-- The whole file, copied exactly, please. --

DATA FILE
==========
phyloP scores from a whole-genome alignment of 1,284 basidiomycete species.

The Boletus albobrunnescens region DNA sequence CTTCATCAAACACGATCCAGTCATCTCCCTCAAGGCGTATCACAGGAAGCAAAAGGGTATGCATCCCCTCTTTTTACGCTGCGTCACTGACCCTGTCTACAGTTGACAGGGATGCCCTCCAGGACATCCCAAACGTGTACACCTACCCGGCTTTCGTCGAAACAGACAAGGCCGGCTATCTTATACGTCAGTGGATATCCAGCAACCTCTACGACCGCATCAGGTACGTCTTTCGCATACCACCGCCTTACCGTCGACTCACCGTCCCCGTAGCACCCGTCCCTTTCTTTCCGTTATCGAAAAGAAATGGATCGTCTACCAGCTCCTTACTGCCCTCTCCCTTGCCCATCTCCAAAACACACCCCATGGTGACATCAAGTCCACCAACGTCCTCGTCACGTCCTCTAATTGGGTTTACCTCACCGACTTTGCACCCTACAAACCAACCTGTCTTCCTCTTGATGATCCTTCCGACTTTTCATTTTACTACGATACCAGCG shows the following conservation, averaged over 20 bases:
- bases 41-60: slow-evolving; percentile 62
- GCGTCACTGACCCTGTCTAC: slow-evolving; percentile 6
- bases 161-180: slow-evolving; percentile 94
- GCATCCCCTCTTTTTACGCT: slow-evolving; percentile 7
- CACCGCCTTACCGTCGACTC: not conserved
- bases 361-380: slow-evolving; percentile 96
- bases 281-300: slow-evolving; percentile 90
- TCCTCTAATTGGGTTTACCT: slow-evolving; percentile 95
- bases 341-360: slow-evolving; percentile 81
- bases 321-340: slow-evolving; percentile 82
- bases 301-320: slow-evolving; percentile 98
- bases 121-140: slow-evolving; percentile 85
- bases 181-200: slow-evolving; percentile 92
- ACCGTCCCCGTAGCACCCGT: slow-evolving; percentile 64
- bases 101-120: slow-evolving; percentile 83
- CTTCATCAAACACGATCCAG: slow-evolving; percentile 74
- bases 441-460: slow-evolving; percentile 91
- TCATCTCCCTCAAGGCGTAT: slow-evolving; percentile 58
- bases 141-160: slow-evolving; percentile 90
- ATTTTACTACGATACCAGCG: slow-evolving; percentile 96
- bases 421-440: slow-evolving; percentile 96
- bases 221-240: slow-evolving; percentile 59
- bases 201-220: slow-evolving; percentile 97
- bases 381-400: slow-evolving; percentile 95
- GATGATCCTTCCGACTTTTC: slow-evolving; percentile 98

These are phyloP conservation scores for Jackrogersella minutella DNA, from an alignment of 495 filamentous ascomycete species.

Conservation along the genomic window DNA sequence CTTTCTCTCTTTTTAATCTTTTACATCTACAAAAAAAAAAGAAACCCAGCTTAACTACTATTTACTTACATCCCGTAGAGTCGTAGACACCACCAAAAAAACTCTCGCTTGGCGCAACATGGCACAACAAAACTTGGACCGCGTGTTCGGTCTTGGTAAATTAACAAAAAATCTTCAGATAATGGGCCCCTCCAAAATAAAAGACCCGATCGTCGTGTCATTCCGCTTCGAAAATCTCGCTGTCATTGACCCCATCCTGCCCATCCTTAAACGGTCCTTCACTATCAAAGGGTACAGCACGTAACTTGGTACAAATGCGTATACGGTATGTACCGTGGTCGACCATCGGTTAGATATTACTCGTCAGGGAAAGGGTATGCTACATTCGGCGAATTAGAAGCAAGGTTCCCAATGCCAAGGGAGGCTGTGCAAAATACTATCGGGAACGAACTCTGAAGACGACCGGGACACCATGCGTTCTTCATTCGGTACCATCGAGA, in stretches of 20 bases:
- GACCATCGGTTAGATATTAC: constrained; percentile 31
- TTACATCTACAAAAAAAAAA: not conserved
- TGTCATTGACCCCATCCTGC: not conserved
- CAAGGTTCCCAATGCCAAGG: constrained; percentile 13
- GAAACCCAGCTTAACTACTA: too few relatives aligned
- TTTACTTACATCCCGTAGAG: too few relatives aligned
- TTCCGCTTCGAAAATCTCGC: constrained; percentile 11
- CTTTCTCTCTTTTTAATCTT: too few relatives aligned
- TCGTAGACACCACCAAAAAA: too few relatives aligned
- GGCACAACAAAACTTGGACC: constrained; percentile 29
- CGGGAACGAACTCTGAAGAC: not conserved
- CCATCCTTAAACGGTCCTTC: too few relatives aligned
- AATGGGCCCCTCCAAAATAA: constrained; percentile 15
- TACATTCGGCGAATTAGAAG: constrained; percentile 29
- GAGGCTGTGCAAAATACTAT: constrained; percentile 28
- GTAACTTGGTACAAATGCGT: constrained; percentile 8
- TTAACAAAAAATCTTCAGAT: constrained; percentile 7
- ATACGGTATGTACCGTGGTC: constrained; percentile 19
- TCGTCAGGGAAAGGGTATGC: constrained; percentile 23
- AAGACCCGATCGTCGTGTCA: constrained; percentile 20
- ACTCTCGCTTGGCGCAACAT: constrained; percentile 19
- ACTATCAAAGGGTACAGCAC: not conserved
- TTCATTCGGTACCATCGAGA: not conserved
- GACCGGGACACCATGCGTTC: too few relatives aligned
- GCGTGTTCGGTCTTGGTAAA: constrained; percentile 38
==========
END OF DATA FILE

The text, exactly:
phyloP scores from a whole-genome alignment of 1,284 basidiomycete species.

The Boletus albobrunnescens region DNA sequence CTTCATCAAACACGATCCAGTCATCTCCCTCAAGGCGTATCACAGGAAGCAAAAGGGTATGCATCCCCTCTTTTTACGCTGCGTCACTGACCCTGTCTACAGTTGACAGGGATGCCCTCCAGGACATCCCAAACGTGTACACCTACCCGGCTTTCGTCGAAACAGACAAGGCCGGCTATCTTATACGTCAGTGGATATCCAGCAACCTCTACGACCGCATCAGGTACGTCTTTCGCATACCACCGCCTTACCGTCGACTCACCGTCCCCGTAGCACCCGTCCCTTTCTTTCCGTTATCGAAAAGAAATGGATCGTCTACCAGCTCCTTACTGCCCTCTCCCTTGCCCATCTCCAAAACACACCCCATGGTGACATCAAGTCCACCAACGTCCTCGTCACGTCCTCTAATTGGGTTTACCTCACCGACTTTGCACCCTACAAACCAACCTGTCTTCCTCTTGATGATCCTTCCGACTTTTCATTTTACTACGATACCAGCG shows the following conservation, averaged over 20 bases:
- bases 41-60: slow-evolving; percentile 62
- GCGTCACTGACCCTGTCTAC: slow-evolving; percentile 6
- bases 161-180: slow-evolving; percentile 94
- GCATCCCCTCTTTTTACGCT: slow-evolving; percentile 7
- CACCGCCTTACCGTCGACTC: not conserved
- bases 361-380: slow-evolving; percentile 96
- bases 281-300: slow-evolving; percentile 90
- TCCTCTAATTGGGTTTACCT: slow-evolving; percentile 95
- bases 341-360: slow-evolving; percentile 81
- bases 321-340: slow-evolving; percentile 82
- bases 301-320: slow-evolving; percentile 98
- bases 121-140: slow-evolving; percentile 85
- bases 181-200: slow-evolving; percentile 92
- ACCGTCCCCGTAGCACCCGT: slow-evolving; percentile 64
- bases 101-120: slow-evolving; percentile 83
- CTTCATCAAACACGATCCAG: slow-evolving; percentile 74
- bases 441-460: slow-evolving; percentile 91
- TCATCTCCCTCAAGGCGTAT: slow-evolving; percentile 58
- bases 141-160: slow-evolving; percentile 90
- ATTTTACTACGATACCAGCG: slow-evolving; percentile 96
- bases 421-440: slow-evolving; percentile 96
- bases 221-240: slow-evolving; percentile 59
- bases 201-220: slow-evolving; percentile 97
- bases 381-400: slow-evolving; percentile 95
- GATGATCCTTCCGACTTTTC: slow-evolving; percentile 98

These are phyloP conservation scores for Jackrogersella minutella DNA, from an alignment of 495 filamentous ascomycete species.

Conservation along the genomic window DNA sequence CTTTCTCTCTTTTTAATCTTTTACATCTACAAAAAAAAAAGAAACCCAGCTTAACTACTATTTACTTACATCCCGTAGAGTCGTAGACACCACCAAAAAAACTCTCGCTTGGCGCAACATGGCACAACAAAACTTGGACCGCGTGTTCGGTCTTGGTAAATTAACAAAAAATCTTCAGATAATGGGCCCCTCCAAAATAAAAGACCCGATCGTCGTGTCATTCCGCTTCGAAAATCTCGCTGTCATTGACCCCATCCTGCCCATCCTTAAACGGTCCTTCACTATCAAAGGGTACAGCACGTAACTTGGTACAAATGCGTATACGGTATGTACCGTGGTCGACCATCGGTTAGATATTACTCGTCAGGGAAAGGGTATGCTACATTCGGCGAATTAGAAGCAAGGTTCCCAATGCCAAGGGAGGCTGTGCAAAATACTATCGGGAACGAACTCTGAAGACGACCGGGACACCATGCGTTCTTCATTCGGTACCATCGAGA, in stretches of 20 bases:
- GACCATCGGTTAGATATTAC: constrained; percentile 31
- TTACATCTACAAAAAAAAAA: not conserved
- TGTCATTGACCCCATCCTGC: not conserved
- CAAGGTTCCCAATGCCAAGG: constrained; percentile 13
- GAAACCCAGCTTAACTACTA: too few relatives aligned
- TTTACTTACATCCCGTAGAG: too few relatives aligned
- TTCCGCTTCGAAAATCTCGC: constrained; percentile 11
- CTTTCTCTCTTTTTAATCTT: too few relatives aligned
- TCGTAGACACCACCAAAAAA: too few relatives aligned
- GGCACAACAAAACTTGGACC: constrained; percentile 29
- CGGGAACGAACTCTGAAGAC: not conserved
- CCATCCTTAAACGGTCCTTC: too few relatives aligned
- AATGGGCCCCTCCAAAATAA: constrained; percentile 15
- TACATTCGGCGAATTAGAAG: constrained; percentile 29
- GAGGCTGTGCAAAATACTAT: constrained; percentile 28
- GTAACTTGGTACAAATGCGT: constrained; percentile 8
- TTAACAAAAAATCTTCAGAT: constrained; percentile 7
- ATACGGTATGTACCGTGGTC: constrained; percentile 19
- TCGTCAGGGAAAGGGTATGC: constrained; percentile 23
- AAGACCCGATCGTCGTGTCA: constrained; percentile 20
- ACTCTCGCTTGGCGCAACAT: constrained; percentile 19
- ACTATCAAAGGGTACAGCAC: not conserved
- TTCATTCGGTACCATCGAGA: not conserved
- GACCGGGACACCATGCGTTC: too few relatives aligned
- GCGTGTTCGGTCTTGGTAAA: constrained; percentile 38